The Union government has decided to reduce the agricultural infrastructure development cess (AIDC) on crude palm oil (CPO) to 5 per cent effective from February 13 from the current 7.5 per cent which will help it to widen the gap between crude and refined oil. After this reduction, the effective gap will be 8.5 per cent between CPO and RBD palmolein.

In a notification issued on Saturday, the Finance Ministry has also extended the validity of the new duty on CPO and other crude oils to September 30. The effective duty on these crude edible oils will be 5.5 per cent.

“This is a welcome step but not enough to support domestic refiners. We had requested to create duty difference minimum 11 per cent to enable domestic refiners to operate refinery economically,” said B V Mehta, executive director of Mumbai-based Solvent Extractors’ Association of India (SEA).

On December 20, the Centre had lowered import duty on RBD palmolein and RBD palm oil by 5.5 per cent as a result the gap between refined varieties and crude had narrowed down. The SEA had sought a reduction in AIDC on CPO from 7.5 per cent to 2.5 per cent. While such a reduction would not have escalated the domestic prices of cooking oils, it could have helped the industry to save their investment, SEA had argued.

In a letter to the Union Food Secretary Sudhanshu Pandey last month, SEA President Atul Chaturvedi had urged that RBD palmolein and refined palm oil be placed under the “restricted list” to save the domestic palm oil refining industry.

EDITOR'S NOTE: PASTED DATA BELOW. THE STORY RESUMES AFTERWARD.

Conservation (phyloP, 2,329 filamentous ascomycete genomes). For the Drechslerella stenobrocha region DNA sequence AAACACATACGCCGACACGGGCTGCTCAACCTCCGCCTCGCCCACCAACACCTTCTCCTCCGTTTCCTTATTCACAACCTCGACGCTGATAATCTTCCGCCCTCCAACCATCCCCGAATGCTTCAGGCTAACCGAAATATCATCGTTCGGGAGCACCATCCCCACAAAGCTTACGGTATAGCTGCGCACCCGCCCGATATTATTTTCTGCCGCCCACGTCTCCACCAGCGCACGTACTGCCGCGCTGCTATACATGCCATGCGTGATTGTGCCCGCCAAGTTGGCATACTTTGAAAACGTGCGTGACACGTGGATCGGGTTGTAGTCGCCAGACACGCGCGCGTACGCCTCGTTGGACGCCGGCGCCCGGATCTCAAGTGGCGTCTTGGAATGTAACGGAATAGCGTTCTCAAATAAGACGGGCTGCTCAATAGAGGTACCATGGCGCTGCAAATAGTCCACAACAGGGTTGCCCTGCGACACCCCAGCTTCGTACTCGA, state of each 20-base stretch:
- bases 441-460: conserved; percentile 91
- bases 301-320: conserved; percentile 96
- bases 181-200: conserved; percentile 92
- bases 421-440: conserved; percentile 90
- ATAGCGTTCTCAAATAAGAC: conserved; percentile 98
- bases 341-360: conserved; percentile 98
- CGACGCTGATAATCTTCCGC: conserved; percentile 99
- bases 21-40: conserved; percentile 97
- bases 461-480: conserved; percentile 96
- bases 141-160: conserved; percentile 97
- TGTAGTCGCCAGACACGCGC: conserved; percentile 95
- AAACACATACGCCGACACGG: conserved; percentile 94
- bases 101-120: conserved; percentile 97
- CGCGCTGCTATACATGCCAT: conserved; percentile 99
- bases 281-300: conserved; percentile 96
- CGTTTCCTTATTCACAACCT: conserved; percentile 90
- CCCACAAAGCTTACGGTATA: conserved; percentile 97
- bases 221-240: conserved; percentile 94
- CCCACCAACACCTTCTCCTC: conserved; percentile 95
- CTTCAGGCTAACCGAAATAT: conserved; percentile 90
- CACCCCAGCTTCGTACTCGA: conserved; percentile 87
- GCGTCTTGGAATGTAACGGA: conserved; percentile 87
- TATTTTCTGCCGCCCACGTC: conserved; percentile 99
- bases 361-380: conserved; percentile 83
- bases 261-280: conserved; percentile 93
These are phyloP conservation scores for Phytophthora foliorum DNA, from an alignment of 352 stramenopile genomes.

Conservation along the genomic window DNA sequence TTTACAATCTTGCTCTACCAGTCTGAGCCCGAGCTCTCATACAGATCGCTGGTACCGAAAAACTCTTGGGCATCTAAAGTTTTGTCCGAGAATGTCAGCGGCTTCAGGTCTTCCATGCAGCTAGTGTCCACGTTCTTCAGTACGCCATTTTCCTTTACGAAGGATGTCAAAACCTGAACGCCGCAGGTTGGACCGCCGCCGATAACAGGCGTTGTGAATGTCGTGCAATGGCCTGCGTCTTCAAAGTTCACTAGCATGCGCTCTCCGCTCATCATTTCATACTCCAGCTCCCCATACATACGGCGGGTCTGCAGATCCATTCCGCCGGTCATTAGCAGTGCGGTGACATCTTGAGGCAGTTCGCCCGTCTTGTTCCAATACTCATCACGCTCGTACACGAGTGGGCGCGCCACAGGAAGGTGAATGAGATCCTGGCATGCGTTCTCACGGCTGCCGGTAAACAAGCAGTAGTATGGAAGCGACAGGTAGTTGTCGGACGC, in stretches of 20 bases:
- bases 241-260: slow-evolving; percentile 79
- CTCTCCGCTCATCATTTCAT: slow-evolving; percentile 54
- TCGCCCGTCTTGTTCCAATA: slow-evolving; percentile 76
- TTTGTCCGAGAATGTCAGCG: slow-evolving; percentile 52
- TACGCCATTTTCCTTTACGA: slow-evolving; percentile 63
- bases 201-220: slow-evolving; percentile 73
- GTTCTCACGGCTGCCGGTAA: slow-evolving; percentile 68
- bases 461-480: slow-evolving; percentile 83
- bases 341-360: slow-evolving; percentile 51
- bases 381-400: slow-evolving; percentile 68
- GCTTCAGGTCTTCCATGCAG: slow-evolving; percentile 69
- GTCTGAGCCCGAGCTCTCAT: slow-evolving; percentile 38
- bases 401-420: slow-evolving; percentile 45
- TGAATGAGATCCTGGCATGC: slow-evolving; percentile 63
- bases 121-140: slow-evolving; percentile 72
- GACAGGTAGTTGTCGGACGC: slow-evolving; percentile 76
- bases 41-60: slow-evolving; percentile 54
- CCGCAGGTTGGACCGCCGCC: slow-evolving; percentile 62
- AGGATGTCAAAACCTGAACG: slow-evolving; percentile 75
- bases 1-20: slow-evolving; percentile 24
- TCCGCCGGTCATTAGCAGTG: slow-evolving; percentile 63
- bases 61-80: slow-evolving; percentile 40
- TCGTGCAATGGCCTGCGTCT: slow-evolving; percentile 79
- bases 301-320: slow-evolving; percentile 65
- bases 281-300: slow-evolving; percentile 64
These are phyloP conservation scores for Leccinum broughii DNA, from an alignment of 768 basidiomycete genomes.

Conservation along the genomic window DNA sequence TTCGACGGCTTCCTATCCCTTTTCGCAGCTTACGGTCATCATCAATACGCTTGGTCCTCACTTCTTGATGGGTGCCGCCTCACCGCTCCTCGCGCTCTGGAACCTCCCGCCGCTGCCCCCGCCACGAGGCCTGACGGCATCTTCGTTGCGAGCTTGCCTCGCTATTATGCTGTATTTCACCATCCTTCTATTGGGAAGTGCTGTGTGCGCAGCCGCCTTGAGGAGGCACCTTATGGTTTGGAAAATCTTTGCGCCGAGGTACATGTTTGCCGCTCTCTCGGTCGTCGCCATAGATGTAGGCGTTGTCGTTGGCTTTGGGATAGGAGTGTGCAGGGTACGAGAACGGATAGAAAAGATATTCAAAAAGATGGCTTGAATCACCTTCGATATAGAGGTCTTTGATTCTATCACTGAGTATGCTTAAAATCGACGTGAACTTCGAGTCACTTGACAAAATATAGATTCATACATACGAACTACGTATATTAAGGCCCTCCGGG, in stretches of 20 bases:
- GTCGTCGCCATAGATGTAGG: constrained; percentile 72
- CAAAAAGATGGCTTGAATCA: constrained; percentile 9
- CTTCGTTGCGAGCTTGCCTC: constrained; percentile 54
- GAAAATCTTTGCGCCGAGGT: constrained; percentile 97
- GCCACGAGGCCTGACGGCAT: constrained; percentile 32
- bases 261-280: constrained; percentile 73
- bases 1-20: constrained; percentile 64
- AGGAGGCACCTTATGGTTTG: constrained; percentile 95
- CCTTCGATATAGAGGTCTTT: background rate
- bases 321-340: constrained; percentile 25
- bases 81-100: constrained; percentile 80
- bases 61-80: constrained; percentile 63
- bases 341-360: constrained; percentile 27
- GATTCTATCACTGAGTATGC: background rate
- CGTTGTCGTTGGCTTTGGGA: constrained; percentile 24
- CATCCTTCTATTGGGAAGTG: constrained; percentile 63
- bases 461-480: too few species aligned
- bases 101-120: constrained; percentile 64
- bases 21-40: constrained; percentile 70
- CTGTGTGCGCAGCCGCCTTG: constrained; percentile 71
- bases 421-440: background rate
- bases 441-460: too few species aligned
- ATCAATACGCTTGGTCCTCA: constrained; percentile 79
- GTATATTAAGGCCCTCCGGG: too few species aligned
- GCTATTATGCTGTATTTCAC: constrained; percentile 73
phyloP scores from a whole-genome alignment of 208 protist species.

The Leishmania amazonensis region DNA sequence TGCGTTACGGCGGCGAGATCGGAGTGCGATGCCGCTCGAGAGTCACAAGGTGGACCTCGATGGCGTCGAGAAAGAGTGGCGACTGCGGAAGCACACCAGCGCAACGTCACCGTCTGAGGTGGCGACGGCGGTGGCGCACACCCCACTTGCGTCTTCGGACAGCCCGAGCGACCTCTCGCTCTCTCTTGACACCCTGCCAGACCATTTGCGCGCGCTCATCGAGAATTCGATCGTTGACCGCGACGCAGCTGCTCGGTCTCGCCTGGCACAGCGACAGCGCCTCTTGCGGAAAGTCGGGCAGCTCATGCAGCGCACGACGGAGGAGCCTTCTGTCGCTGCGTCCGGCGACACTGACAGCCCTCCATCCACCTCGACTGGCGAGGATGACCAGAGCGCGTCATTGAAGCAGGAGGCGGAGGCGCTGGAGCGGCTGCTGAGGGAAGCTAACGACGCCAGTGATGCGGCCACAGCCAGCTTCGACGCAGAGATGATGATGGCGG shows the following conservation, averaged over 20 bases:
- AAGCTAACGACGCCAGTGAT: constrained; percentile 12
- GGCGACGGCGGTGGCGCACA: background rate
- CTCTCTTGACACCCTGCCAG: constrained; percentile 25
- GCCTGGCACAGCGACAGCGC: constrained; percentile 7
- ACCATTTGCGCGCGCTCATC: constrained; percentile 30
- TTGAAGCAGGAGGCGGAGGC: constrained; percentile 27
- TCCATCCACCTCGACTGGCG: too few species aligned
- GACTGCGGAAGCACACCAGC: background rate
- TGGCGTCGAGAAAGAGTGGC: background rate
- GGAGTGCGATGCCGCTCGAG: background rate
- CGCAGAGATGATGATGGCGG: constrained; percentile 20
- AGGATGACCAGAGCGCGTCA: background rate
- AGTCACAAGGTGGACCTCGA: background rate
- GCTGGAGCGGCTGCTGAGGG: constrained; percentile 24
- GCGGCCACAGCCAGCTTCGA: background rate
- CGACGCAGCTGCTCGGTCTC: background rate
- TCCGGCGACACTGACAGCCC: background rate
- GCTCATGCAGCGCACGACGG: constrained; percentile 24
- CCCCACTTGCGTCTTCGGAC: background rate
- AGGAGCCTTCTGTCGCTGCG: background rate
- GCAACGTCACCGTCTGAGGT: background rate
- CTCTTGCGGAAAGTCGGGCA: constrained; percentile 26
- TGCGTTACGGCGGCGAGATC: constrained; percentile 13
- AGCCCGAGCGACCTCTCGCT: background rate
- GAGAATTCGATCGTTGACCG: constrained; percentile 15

The Food Ministry, on February 3, had notified the order imposing stock limit on edible oils and oilseeds making it mandatory for States to implement it. The Centre also extended the validity of the stock limits until June 30, which was to expire on March 31. The earlier order issued on October 8 had empowered States to impose the stock limits and only Uttar Pradesh, Karnataka, Himachal Pradesh, Telangana, Rajasthan and Bihar had imposed the quantitative restriction.

The Centre has asked States to implement the stock limit order on edible oils and oilseeds without causing any disruption in the supply chain and impacting the trade. The stock limit is expected to curtail any unfair practices like hoarding, black marketing and is seen as a measure to prevent further increase in the prices of edible oils.

Indian consumers can expect little relief from high edible oil prices at least until May as a combination of factors such as labour shortage in South-East Asia oil palm plantations, surging crude oil prices and dry weather in South America will keep them elevated. These factors have resulted in palm oil prices zooming to record highs this year, gaining 20 per cent, while soyabean oil has increased by over 15 per cent.